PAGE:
Deadpool Behind the Scenes Video Reveals Colossus VFX Process

Deadpool & Colossus

As 20th Century Fox’s Deadpool continues its theatrical run, fans and curious moviegoers alike are quickly learning exactly how much of a big deal the movie is. Deadpool delivers what is arguably the most authentic portrayal of the Merc With a Mouth seen yet, and this attention to detail is one of several reasons why box-office records have been shattered.

Though Deadpool has high entertainment value, a movie of this caliber is often so engrossing that it’s very easy to lose sight of the amazing work that went into making it all possible. Audiences have the great treat of seeing the end product only, meaning that the gruelling transition of some popular characters from the pages of a comic book to the big screen doesn’t always get the attention it should.

Thankfully, one of the advantages of Deadpool’s current box-office success is that such popular interest translates into further examination of how things came together. A new featurette (via Wired) takes the time to explain exactly what went into creating the mammoth Colossus, revealing that it took no fewer than 5 actors to bring the metallic X-Men character to life.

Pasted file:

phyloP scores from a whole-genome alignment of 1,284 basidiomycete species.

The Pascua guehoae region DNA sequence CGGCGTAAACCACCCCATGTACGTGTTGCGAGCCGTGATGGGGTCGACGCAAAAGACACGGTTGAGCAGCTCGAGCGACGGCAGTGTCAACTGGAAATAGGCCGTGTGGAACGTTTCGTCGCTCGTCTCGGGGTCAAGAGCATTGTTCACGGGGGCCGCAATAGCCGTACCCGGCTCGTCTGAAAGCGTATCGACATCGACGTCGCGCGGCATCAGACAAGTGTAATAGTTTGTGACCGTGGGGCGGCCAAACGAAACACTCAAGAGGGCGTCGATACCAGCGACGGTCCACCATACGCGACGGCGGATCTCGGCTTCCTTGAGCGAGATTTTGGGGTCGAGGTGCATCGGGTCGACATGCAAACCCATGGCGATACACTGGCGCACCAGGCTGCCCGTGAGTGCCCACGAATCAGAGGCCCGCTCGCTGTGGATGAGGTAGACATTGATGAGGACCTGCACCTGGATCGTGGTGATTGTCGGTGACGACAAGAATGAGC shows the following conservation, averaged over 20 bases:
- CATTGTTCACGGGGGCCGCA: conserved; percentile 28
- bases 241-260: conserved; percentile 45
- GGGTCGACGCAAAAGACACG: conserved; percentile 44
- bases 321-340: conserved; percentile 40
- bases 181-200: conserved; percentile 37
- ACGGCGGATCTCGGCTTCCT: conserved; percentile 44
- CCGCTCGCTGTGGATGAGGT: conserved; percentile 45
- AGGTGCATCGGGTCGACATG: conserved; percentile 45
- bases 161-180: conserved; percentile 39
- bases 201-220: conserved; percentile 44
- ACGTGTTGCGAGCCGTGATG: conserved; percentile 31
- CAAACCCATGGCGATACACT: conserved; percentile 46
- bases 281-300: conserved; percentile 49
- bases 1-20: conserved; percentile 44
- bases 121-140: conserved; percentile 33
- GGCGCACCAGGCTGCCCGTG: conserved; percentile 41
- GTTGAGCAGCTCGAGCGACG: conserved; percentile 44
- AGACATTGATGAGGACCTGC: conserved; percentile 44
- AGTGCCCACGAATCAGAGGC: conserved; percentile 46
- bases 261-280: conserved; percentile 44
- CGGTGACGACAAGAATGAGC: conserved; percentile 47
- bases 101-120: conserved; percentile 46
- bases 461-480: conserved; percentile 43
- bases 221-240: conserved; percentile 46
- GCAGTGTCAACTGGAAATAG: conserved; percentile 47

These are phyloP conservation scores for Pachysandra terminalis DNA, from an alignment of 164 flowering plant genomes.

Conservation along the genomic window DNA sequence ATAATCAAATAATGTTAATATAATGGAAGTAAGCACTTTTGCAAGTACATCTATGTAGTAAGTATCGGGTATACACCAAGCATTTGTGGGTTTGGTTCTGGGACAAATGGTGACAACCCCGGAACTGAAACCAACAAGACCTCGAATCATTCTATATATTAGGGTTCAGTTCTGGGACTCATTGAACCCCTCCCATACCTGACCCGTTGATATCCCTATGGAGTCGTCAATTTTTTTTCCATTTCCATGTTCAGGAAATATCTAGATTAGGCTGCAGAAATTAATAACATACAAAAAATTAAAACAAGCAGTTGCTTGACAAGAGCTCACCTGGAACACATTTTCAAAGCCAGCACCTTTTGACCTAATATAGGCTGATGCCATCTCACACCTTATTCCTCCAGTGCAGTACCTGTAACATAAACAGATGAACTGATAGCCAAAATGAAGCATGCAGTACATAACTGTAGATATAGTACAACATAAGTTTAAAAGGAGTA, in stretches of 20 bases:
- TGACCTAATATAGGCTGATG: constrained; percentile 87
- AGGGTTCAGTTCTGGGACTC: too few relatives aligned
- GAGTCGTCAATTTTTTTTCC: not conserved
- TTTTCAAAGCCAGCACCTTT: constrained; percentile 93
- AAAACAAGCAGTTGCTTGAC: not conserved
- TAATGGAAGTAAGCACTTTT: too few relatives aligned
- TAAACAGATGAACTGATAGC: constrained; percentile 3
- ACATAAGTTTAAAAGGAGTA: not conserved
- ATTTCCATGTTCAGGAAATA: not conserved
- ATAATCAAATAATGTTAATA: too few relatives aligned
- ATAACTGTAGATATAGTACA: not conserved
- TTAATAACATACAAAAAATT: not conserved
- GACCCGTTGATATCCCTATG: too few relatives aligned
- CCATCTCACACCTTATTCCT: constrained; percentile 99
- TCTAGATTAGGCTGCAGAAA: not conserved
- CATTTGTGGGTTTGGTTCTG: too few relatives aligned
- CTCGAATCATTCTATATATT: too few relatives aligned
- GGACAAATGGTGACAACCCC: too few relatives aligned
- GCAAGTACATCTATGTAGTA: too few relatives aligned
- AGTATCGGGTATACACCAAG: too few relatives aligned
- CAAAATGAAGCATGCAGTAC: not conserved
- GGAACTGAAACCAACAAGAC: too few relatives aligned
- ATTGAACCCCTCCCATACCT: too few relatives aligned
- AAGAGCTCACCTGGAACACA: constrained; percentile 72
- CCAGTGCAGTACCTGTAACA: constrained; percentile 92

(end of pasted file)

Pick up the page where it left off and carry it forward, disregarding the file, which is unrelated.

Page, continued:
Deadpool & Colossus

Although visual effects studio Digital Domain used a motion capture session to obtain Colossus’ movements, there was also a 6’9 inch actor filmed on location in a tracking suit. Of course, Colossus is taller than 6’9, and so the sizeable actor still had to wear either platform shoes or an extra headpiece to more fully realize the character’s on-screen presence. A third actor was brought in just as a facial model for the VFX artists, while a fourth performer (Stefan Kapicic) was used to deliver all of Colossus’ dialogue. Meanwhile, Digital Domain’s Greg LaSalle portrayed all the facial expressions of Colossus, which were captured via a MOVA rig – a camera set-up that uses special paint, spattered to pick up even the finest facial details. Digital Domain then brought in a new system called Direct Drive, which was designed to retarget LaSalle’s performance to Colossus’ metallic facial model - meaning his performance would operate as the CG face that Deadpool audiences are familiar with.

The fact that Digital Domain created various cameras simply for this film helps Deadpool to stand apart in a sea of VFX superhero movies. Five actors for one character is a lot, but much time and care made this movie possible. That sort of effort and commitment likely won’t be abandoned, no matter how many Deadpool films we see.

Deadpool is now in theaters. X-Men: Apocalypse will hit theaters on May 27, 2016; Gambit sometime in 2017; Wolverine 3 on March 3, 2017; and an unannounced X-Men film on July 13, 2018. The New Mutants is also in development. We’ll let you know when Deadpool 2 gets an official release date.

Source: Wired (via YouTube)

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